Skyfall: Classically Shaken, Explosively Stirred
The title refers to Bond’s childhood home, a rustic old mansion, standing alone in the remote Scotlish Highlands—an image that serves as an appropriate metaphor for James Bond and the film franchise. Skyfall is packed with the obligatory action sequences (car chases, explosions, and fights on top of a moving train) that are often too unbelievable to feel real and thus lessen the thrill factor. This Bond film both returns to its classic style (“shaken [not stirred]”) and preps it for a future 007 reboot (no exploding pens, please). The script by Neal Purvis, Robert Wade and John Logan dives deeper into the minds of its characters to layer on some psychological depth; thus, they are given more dimension, humanness. Besides the smart and seamless direction by Sam Mendes, what stands out most and makes this film ever engaging is Javier Bardem’s performance (once again sporting a crazy hairdo). Bardem plays Silva, a cyberterrorist who is out for revenge. Without ever going over the top, Bardem creates a unique and memorable villain. With a simple exasperated sigh or a not-so-masculine toss of a firebomb, Bardem’s subtleties communicate the complexity of his character and, at the same time, add a much-needed entertaining element of levity. The film feels like it’s cleaning house, putting old things to rest while occasionally engaging in some old-fashioned Bond nostalgia. In one such instance, Bond drives off in his classic Aston Martin D85 as if the film is winking to its fans: “here’s that classic 007 car you’ve been waiting for.” Skyfall seems to be closing the chapter on the first fifty years of Bond while revving it up for the next fifty years. Don’t worry Daniel Craig will be back.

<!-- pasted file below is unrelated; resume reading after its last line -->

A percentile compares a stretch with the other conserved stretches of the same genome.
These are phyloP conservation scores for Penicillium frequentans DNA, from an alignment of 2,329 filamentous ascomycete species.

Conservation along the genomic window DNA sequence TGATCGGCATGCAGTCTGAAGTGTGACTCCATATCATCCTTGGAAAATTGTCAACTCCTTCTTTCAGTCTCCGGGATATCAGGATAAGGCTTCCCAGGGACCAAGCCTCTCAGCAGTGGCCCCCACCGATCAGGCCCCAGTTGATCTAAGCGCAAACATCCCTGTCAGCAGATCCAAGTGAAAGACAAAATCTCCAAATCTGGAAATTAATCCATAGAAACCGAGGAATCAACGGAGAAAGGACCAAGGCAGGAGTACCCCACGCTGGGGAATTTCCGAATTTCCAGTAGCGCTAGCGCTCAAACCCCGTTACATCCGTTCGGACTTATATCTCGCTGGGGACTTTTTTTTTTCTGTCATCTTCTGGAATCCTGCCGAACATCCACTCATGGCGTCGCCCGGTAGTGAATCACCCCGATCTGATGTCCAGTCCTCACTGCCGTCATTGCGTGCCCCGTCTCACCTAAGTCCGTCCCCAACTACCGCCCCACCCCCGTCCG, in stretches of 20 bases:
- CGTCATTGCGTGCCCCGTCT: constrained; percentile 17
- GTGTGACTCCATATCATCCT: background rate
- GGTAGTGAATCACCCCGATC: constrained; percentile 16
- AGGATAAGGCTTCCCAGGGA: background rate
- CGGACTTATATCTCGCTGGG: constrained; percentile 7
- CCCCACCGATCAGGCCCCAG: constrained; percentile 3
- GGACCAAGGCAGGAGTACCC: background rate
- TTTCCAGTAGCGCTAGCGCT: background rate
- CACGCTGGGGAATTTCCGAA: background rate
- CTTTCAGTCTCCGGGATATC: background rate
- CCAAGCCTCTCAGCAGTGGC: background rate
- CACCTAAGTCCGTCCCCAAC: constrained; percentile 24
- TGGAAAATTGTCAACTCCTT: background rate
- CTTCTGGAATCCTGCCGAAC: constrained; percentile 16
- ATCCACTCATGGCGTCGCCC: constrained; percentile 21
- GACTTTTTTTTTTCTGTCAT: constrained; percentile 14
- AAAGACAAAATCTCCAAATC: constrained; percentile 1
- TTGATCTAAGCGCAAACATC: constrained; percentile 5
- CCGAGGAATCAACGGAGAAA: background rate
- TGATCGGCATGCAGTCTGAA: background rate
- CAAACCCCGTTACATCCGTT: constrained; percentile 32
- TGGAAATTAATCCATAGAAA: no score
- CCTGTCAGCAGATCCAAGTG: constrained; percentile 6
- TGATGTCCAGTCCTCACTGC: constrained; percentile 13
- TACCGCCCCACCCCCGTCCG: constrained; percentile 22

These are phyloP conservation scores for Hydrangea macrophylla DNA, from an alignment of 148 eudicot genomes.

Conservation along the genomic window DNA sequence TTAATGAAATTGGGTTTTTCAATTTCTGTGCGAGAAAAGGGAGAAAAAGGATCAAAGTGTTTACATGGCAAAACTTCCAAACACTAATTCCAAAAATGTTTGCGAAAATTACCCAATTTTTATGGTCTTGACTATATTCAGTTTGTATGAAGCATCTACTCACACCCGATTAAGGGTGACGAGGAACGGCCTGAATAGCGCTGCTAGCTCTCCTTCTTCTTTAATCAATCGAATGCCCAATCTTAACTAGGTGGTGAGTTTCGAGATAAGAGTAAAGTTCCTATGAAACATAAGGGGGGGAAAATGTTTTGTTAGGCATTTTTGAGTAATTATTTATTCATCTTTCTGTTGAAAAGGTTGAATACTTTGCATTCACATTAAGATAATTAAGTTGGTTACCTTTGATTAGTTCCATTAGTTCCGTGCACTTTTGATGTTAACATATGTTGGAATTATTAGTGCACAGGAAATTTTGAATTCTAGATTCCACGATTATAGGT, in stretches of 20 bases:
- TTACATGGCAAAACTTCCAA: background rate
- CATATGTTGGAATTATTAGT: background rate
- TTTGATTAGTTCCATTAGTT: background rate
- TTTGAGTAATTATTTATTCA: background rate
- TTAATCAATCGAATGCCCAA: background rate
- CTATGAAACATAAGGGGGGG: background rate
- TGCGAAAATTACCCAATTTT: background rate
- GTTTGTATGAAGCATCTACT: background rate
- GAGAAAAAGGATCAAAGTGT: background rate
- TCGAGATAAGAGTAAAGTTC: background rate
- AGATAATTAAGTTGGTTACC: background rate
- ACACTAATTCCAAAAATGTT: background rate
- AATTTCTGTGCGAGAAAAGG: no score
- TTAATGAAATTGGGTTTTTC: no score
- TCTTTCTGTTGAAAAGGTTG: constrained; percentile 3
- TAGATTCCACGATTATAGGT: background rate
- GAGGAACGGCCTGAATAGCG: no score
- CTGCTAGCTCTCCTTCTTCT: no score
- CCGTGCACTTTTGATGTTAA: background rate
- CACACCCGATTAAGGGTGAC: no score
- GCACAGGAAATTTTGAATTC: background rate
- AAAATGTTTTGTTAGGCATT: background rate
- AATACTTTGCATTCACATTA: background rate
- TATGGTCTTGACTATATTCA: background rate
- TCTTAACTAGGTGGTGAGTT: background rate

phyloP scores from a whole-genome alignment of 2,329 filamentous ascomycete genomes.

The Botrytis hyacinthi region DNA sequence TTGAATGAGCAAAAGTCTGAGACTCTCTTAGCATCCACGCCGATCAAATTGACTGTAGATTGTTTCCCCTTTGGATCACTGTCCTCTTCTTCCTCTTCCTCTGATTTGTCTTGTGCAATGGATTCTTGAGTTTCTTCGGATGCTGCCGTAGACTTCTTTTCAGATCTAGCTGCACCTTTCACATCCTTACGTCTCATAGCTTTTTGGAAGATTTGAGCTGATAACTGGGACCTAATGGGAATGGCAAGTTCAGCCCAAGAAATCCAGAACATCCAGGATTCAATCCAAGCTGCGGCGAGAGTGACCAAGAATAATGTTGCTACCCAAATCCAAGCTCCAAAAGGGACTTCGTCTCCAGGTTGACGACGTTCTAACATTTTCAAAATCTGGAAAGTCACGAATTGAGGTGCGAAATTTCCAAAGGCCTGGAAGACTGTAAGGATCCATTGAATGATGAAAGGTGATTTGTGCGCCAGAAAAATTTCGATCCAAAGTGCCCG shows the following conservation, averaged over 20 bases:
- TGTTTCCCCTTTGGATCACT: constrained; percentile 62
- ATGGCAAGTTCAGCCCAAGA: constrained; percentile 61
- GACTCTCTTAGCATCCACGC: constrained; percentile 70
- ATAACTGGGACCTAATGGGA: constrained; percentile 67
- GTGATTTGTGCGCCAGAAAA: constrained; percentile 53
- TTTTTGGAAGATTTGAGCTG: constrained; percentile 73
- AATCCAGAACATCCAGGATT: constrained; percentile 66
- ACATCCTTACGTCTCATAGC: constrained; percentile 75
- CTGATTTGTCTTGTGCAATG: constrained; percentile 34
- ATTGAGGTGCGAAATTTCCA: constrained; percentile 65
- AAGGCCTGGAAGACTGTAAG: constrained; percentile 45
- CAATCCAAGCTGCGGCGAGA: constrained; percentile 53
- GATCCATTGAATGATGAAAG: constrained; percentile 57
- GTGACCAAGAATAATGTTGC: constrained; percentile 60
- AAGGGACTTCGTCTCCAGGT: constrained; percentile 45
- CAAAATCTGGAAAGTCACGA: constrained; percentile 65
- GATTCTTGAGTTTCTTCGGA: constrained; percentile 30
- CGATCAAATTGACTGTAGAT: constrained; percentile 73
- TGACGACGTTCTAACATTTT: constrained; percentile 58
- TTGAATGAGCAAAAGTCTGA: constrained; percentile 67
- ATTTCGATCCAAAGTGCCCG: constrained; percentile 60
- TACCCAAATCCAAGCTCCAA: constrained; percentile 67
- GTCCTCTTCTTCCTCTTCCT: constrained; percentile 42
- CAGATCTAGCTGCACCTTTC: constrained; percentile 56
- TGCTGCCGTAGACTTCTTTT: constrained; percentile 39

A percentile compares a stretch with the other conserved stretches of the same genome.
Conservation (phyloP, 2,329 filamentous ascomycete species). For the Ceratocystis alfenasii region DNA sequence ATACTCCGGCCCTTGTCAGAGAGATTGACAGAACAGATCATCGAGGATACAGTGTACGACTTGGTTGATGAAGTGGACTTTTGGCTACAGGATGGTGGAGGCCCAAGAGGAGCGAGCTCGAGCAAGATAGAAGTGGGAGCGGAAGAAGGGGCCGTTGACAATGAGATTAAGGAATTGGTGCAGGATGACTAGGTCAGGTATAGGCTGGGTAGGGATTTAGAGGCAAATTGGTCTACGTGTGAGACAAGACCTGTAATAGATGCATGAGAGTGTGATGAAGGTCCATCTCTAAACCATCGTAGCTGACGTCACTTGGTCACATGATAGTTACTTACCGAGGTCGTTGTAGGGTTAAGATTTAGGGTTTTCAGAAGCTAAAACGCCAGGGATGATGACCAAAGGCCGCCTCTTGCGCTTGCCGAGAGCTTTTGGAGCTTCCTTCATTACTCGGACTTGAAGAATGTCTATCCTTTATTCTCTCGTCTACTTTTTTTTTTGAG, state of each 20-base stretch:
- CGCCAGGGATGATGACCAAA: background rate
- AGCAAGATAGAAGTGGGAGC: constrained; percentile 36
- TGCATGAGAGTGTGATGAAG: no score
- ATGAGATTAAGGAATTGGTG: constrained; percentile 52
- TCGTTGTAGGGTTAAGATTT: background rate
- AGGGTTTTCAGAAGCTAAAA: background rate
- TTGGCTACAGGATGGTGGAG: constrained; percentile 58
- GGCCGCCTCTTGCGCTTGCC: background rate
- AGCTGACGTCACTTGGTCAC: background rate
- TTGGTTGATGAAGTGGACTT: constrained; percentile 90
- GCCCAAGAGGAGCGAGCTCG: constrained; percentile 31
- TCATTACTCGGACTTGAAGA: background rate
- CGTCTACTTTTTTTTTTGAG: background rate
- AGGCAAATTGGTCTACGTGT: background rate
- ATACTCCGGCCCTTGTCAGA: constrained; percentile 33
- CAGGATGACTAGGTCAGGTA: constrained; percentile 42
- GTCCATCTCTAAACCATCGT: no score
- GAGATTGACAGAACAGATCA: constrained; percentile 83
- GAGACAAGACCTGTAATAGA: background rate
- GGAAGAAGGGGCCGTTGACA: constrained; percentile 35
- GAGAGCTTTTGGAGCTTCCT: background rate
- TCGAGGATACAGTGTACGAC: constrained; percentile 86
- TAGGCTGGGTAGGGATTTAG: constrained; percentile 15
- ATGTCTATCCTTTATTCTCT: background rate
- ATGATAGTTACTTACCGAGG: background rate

—John David West
|Judi Dench and Daniel Craig
Follow us on Twitter: @moviefiednyc